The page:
Imagine being invisible and mute, watching your daughter forced into self-abnegation in your honour, “trying to make people know you are there, and nobody seeing you or hearing you or thinking anything about you at all”.
This is the premise of Dorothy Macardle’s intriguing 1941 ghost story, The Uninvited, in which the only hope for reprieve from the stifling hauntings of our forbearers is to recover voices that have been written-over, airbrushed and silenced.
It is a notion resonant with the forgotten mothers of history and literature, making this publication’s coincidence with Waking the Feminists and the Easter Rising centenary all the more poignant.
Recent outrage over the Abbey’s disregard for women playwrights has not only exposed the biases facing women writers, but turned long-overdue attention to the women omitted from our history. In the wake of the marriage referendum, the airbrushed-out figure of Cumann na mBan’s Elizabeth Farrell, a lesbian and nationalist activist, is becoming a symbol for institutionalized erasure of women from our history.
It all coincides beautifully with the reissue of this terrific novel: a gripping ghost story that warns precisely about the silencing act of history and the dangerous process of transforming women into symbols.
Macardle was a novelist, journalist, short-story writer, a playwright of now-disappeared plays, and a free-thinking activist dismissed for years as the mouthpiece of Eamon de Valera.
She is not one of those women authors totally forgotten, but her work certainly deserves far more attention than it has received. A nationalist, feminist, refugee worker and labour activist, Macardle’s politics alone make her a fascinating character.
She is perhaps best known for her anti-treaty history book, The Irish Republic, a rather out-of-fashion account of the emergence of the Irish state.
Although it is no more partisan than many histories written by academy historians of the time, the work was once widely dismissed as “unacademic”. However, it has recently enjoyed some vindication as a useful blueprint for transitions from revolution to non-violent politics.
The Uninvited is an entertaining piece of genre fiction with a Gothic element that the main narrative constantly plays against. Preoccupied with freedom and control, it was first published under the complex title, Uneasy Freehold and quickly became a success, distributed in America within a year and produced as a Hollywood movie in 1944.
Though Macardle’s prose is not particularly lyrical or exacting, the story swallows the reader up with clever timing, vibrant characters, great tropes and carefully turned narrative detail. In many ways it is just a successfully entertaining, spooky and enthralling ghost story, but as the tale unfolds a fascinating cultural examination comes out to play.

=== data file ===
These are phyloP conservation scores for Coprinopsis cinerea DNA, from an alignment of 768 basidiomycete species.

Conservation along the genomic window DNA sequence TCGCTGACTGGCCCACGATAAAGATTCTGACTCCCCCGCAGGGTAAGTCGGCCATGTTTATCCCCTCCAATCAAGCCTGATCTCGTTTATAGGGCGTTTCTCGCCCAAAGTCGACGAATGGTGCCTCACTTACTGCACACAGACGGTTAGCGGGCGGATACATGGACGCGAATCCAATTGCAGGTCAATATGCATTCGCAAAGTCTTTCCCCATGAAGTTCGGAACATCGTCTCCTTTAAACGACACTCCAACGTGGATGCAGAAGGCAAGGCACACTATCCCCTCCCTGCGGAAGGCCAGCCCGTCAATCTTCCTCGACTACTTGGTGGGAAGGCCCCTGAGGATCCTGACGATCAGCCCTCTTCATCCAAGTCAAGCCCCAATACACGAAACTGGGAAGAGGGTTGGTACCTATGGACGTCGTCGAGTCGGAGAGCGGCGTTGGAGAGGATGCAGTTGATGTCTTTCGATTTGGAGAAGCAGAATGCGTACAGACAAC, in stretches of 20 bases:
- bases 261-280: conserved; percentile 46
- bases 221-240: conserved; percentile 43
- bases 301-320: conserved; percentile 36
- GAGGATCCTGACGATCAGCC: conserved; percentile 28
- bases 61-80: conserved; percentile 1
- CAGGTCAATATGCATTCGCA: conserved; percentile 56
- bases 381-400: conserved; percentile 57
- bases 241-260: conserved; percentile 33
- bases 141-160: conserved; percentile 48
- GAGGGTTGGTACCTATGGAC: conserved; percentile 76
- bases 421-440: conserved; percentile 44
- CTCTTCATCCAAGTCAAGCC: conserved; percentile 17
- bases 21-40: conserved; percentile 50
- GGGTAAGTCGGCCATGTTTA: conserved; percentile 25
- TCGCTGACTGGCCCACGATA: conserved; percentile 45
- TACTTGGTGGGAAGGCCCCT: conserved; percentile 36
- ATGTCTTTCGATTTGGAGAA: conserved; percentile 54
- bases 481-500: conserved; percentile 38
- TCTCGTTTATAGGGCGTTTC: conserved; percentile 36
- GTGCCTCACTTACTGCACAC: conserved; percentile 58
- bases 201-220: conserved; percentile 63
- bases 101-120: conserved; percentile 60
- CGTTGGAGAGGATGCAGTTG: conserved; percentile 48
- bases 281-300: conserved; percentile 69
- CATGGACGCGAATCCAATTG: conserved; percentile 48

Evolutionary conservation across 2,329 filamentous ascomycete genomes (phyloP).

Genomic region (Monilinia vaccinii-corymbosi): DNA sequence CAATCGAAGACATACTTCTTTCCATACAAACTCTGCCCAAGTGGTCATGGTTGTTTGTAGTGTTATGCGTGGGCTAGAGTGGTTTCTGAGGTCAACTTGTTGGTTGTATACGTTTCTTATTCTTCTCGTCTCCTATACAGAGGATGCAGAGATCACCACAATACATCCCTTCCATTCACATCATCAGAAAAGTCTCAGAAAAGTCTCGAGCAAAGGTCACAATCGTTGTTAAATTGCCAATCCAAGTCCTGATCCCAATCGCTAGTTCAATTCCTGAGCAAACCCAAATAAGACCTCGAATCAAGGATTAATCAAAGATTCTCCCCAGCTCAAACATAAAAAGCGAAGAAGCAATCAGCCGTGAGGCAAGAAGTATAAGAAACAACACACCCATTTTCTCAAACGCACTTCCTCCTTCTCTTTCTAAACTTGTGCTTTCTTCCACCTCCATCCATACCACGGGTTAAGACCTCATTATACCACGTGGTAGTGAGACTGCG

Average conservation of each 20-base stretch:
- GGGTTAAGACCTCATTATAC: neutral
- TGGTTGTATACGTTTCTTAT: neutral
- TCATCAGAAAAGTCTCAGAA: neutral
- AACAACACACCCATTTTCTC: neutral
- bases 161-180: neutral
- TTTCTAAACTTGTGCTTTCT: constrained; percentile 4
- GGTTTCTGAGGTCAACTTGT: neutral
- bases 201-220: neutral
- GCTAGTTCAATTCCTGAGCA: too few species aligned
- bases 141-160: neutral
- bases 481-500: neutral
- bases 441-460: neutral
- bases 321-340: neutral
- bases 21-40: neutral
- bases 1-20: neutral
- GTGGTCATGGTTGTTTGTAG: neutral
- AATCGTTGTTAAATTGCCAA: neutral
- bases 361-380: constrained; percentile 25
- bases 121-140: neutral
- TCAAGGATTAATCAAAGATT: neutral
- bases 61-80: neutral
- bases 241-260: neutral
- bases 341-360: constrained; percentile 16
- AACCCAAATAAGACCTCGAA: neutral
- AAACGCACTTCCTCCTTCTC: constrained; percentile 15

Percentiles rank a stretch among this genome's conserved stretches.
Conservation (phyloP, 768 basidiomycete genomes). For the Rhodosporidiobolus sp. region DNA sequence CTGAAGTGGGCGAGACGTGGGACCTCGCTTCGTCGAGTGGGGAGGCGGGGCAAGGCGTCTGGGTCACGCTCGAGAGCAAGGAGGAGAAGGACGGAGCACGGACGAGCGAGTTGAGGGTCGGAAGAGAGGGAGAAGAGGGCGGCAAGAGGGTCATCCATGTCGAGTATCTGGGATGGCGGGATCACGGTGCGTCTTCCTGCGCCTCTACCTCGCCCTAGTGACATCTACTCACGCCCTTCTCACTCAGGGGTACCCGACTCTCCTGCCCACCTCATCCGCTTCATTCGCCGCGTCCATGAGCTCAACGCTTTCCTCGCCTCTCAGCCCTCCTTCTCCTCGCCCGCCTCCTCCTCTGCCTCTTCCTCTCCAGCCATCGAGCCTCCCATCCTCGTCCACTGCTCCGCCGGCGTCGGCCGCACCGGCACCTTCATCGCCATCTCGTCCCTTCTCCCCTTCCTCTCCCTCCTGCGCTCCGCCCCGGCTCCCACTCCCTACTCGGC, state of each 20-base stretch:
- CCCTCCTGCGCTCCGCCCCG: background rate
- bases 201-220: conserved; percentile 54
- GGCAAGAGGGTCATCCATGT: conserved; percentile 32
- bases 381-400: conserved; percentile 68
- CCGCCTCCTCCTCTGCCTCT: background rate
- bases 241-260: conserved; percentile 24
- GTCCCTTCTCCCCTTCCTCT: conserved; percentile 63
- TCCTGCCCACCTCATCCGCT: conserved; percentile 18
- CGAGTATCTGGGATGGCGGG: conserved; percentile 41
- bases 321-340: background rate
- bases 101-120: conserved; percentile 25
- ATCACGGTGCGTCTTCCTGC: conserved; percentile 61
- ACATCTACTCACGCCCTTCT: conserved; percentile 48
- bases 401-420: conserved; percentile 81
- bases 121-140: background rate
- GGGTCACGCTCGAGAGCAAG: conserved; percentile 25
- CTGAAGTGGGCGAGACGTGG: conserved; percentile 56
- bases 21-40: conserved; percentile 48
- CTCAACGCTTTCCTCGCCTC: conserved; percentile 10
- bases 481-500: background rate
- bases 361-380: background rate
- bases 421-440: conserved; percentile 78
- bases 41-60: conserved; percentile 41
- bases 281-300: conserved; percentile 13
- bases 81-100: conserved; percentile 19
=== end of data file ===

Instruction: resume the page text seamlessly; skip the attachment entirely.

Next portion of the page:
The story is narrated by Roderick, a half-Irish cultural critic living in London. Having extricated himself from an entanglement with a “kittenish” and “hysterical” nightmare of a woman, and with his own writerly ambitions brewing, he decides to move to the country with his sister, the happily unmarried Pamela.
Much is made of the integrity of these two, their down-to-earth values and unwillingness to compromise on them. They are not wealthy and finding a dream home for their arrangement proves challenging. Finally, they come across a perfect and weirdly affordable house by the sea, Cliff Edge, belonging to a charming young woman called Stella who will be their neighbour.
At first the siblings are delighted with the house. The tipple-happy and vaguely pervy Roderick becomes terribly excited by the prospect of bathing with the sweet, angelic Stella. He feels he will be able to write here, and his sister begins to blossom with good health.
Apart from Pamela’s contentment as a single woman, everything is so far deeply conservative and mawkishly romantic. But as the hauntings begin, the story develops into quite a complex commentary on the dangers of idealising flesh-and-blood women into symbols of the male imaginary.
While a nonsense romance between Stella and Roddy – who fall in love in the space of a few polite meetings and now fear they will die if they may not marry – carries on, this sort of sublimation of love is simultaneously undercut by the gradual revelation that idealised women are a “shallow fraud”, and the process of icon-making murderous.
Stifled under the thumb of her well-meaning and controlling grandfather, Stella has been raised to revere the dead mother who, she is convinced, roams Cliff Edge in a perpetual quest for her daughter’s love. Her bedroom is a shrine to the saintly, yellow-haired, blue-clad Mary, and her grandfather has made it his life’s goal to cultivate all that is Mary-ish in the girl.